Fear, after all, underpins concerns about spending. The people who made the money worry that subsequent generations could fritter it away.
The guide proposes different frameworks to look at spending that can also be applied to the not-so-wealthy.
It starts by defining spending. It includes lifestyle expenditures like travel, cars and wine; financial gifts to friends and family; charitable contributions; and even taxes. It looks at not only impulse buys but all the stuff in our lives that we spend money on, voluntarily or involuntarily: the big expenses like the mortgage on the house or homes and insurance, and the smaller, not-so-regular costs like maintenance, repairs and occasional remodeling of those homes.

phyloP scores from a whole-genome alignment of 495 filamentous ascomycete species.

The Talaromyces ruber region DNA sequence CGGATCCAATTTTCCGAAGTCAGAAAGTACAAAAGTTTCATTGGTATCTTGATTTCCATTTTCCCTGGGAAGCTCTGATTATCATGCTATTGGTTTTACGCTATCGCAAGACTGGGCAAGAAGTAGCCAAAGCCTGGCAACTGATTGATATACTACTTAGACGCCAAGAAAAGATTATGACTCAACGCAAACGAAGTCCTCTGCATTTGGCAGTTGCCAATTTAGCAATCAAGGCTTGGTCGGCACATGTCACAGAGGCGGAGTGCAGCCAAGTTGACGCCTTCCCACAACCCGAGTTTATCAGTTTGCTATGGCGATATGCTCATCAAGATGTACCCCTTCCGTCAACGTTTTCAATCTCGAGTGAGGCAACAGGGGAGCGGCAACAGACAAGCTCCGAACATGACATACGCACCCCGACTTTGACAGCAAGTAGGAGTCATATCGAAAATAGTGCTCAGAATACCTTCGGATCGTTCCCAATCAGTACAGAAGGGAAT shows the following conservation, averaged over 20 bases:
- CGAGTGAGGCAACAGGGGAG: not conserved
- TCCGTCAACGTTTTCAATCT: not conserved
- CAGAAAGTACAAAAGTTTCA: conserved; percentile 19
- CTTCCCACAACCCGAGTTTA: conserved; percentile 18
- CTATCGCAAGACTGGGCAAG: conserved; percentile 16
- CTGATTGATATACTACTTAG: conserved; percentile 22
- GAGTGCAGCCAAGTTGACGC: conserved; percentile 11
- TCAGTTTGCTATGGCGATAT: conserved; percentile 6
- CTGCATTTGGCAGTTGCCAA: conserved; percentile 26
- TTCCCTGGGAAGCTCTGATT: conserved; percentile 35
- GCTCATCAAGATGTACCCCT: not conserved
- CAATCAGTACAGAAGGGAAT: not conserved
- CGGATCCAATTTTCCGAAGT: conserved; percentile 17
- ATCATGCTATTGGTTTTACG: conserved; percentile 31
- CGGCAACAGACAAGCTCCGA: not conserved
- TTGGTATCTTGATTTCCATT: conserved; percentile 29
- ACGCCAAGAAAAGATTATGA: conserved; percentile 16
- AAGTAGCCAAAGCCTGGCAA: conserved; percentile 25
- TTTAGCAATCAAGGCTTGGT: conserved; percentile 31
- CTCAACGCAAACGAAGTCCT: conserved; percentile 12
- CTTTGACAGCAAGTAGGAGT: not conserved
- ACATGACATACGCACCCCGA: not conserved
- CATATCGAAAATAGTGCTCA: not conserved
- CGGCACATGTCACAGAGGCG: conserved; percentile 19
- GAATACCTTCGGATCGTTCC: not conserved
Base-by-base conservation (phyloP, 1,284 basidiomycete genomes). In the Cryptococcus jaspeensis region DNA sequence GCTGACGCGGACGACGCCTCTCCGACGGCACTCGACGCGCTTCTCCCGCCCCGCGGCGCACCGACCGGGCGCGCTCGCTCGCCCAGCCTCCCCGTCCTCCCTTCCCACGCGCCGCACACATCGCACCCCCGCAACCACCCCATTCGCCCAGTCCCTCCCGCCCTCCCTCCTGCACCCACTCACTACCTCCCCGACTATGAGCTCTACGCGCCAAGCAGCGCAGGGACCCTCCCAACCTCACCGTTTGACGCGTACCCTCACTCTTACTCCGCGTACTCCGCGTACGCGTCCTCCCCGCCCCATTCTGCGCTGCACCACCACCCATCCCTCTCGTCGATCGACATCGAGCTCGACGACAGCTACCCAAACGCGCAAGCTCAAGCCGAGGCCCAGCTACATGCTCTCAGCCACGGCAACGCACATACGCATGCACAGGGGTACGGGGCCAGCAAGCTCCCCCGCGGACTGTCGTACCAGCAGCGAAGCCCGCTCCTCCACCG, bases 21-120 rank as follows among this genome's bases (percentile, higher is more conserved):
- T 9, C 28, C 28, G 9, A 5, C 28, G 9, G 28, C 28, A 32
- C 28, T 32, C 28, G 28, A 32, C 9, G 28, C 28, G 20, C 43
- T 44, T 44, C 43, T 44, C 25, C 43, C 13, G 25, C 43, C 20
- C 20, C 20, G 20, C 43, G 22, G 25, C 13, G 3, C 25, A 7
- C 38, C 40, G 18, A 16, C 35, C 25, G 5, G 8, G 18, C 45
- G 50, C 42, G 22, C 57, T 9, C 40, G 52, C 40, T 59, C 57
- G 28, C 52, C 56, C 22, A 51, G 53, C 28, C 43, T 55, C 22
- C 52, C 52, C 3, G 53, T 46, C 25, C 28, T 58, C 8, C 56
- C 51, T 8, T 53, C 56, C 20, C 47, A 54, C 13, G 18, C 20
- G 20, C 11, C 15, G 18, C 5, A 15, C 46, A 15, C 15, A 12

It’s the art but also the security system. It’s what people want to give to charity or have pledged to donate to organizations. It’s taxes.
Coming to terms with all that spending can be time-consuming. Before I heard about the Merrill guide, my wife and I created a list of everything we spent money on last year, divided by vendors. We discovered that the expenses were not at all what we had thought. We spent way more on food and children’s activities and less on technology than I had expected. I also didn’t buy as much golf-related apparel as I had thought, though my wife interpreted that number differently.
It wasn’t easy to get it all down on paper, but it did form a basis for discussion.